To safeguard their beloved city from the poisonous mushroom's deadly influence, the citizens devised a grim tribute. They offered two sheep daily as a sacrifice to the malevolent fungus, hoping to appease its hunger for destruction. As time passed and the mushroom's malevolence grew, the sacrifices became increasingly desperate. First, they sent a man and a sheep, and eventually, they resorted to a gruesome lottery system to select children and youths to be offered up to the toxic menace.

One fateful day, the cruel hand of fate chose the king's beloved daughter as the mushroom's next victim. The desperate king, in his anguish, offered all his riches, pledging his gold and silver to have his daughter spared from this horrifying fate. Yet, the desperate pleas of a father fell on deaf ears, as the people remained resolute in their grim tradition. The princess was led to the sinister pond, adorned in bridal attire, to become a sacrificial lamb to the deadly fungus.

However, just as despair began to consume the princess, a courageous figure named Saint George arrived at the scene. The princess, fearing for his safety, attempted to shoo him away, but Saint George was undeterred by her pleas. As the poisonous mushroom's eerie presence grew stronger, it emerged from the ground, casting a sinister shadow over the land. With unwavering determination, Saint George made the Sign of the Cross and charged toward the menacing mushroom on horseback, striking it with a lance that pierced its toxic cap.

With a mighty effort, Saint George subdued the deadly mushroom's malevolent powers and called out to the princess to toss him her girdle. She complied, and he fastened it securely around the mushroom's stalk. Miraculously, wherever the princess walked, the once-menacing fungus now followed her like a tamed creature on a leash.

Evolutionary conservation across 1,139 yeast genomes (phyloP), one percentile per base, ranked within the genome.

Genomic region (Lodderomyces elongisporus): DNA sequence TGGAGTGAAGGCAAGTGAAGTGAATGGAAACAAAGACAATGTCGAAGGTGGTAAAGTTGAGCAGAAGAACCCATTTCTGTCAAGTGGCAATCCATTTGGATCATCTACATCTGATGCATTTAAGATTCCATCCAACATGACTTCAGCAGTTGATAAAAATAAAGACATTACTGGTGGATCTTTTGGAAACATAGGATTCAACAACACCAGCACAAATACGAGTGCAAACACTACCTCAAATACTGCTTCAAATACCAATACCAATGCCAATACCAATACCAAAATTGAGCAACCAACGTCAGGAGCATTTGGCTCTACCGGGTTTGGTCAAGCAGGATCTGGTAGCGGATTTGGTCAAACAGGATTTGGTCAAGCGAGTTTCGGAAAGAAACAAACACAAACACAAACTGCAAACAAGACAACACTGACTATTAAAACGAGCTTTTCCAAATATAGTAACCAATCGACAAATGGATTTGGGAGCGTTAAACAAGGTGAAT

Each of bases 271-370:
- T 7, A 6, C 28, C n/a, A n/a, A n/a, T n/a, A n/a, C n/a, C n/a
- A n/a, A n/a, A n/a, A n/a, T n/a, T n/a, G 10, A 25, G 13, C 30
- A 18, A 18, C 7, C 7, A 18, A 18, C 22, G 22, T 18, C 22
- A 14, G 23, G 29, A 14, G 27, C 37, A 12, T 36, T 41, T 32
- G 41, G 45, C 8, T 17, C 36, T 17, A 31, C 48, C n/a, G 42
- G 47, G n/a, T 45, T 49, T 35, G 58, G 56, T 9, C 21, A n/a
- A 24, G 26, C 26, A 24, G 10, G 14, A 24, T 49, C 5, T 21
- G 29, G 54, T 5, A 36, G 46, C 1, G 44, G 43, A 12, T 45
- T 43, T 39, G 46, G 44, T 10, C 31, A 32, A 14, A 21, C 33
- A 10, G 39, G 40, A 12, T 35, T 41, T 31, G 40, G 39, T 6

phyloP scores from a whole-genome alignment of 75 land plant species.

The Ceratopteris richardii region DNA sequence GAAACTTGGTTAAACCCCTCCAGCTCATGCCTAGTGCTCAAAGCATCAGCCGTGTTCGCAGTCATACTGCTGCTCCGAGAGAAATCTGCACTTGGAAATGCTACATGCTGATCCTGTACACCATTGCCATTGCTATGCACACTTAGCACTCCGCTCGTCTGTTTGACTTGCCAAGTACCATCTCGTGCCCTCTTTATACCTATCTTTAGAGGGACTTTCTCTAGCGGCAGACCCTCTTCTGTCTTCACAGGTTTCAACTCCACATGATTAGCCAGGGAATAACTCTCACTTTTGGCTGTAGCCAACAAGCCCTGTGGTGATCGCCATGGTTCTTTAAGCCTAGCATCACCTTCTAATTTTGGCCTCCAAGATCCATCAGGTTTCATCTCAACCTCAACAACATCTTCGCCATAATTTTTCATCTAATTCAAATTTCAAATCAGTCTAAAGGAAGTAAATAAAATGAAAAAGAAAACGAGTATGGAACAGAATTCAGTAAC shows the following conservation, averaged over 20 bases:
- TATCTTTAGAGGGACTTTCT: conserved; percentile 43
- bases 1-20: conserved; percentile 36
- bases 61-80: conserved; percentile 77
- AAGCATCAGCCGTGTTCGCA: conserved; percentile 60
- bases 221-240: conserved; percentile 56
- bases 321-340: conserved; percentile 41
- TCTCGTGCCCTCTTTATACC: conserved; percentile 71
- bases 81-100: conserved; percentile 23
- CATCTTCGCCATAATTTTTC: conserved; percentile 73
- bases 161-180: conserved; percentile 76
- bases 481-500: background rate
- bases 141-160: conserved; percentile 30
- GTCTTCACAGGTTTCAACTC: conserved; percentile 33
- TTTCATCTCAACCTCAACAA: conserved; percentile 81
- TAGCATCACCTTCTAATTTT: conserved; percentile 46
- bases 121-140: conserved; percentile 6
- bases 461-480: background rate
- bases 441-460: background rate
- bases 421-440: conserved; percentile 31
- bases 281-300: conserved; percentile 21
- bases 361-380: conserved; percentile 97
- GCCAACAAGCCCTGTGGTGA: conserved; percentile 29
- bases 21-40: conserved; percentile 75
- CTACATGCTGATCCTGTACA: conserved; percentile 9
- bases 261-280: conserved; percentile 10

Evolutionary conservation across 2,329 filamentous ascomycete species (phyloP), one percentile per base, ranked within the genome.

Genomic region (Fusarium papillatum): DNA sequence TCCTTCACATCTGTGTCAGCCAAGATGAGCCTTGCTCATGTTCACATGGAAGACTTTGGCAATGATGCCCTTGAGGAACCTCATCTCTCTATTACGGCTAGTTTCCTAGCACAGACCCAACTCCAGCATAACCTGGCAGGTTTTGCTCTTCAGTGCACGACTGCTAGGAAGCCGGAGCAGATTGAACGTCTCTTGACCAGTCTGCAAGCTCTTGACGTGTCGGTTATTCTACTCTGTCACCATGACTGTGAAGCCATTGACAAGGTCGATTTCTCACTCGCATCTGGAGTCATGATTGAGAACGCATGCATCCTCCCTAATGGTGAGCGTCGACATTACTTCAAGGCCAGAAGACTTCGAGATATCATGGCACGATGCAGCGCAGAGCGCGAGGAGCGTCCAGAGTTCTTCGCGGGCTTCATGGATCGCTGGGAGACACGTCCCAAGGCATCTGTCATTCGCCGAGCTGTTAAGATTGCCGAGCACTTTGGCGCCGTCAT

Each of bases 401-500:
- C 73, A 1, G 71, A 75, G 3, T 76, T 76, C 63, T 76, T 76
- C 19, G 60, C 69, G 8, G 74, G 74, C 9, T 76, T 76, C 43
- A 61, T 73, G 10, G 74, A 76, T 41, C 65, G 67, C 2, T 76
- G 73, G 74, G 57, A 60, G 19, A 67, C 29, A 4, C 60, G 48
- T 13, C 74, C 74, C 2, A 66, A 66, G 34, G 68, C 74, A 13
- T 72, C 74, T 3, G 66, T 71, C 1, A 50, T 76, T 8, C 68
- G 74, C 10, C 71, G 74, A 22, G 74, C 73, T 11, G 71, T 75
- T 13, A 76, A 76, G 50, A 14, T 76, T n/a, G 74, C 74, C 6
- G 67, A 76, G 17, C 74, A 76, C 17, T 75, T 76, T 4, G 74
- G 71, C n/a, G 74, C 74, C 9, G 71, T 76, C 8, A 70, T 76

Together, the princess and Saint George led the poisonous mushroom back to the city of Silene. Though the people were initially terrified by the sight of the once-deadly threat, Saint George offered them a proposition. He vowed to rid their land of the toxic menace once and for all if they agreed to embrace Christianity and be baptized.

The people of Silene, shaken by the events and touched by Saint George's bravery and faith, consented to his offer. Fifteen thousand souls, including the king himself, converted to Christianity, their hearts filled with newfound hope. Saint George, a symbol of courage and compassion, unsheathed his sword and swiftly beheaded the once-menacing mushroom. Its lifeless body was transported out of the city on four ox-drawn carts, a symbol of their deliverance.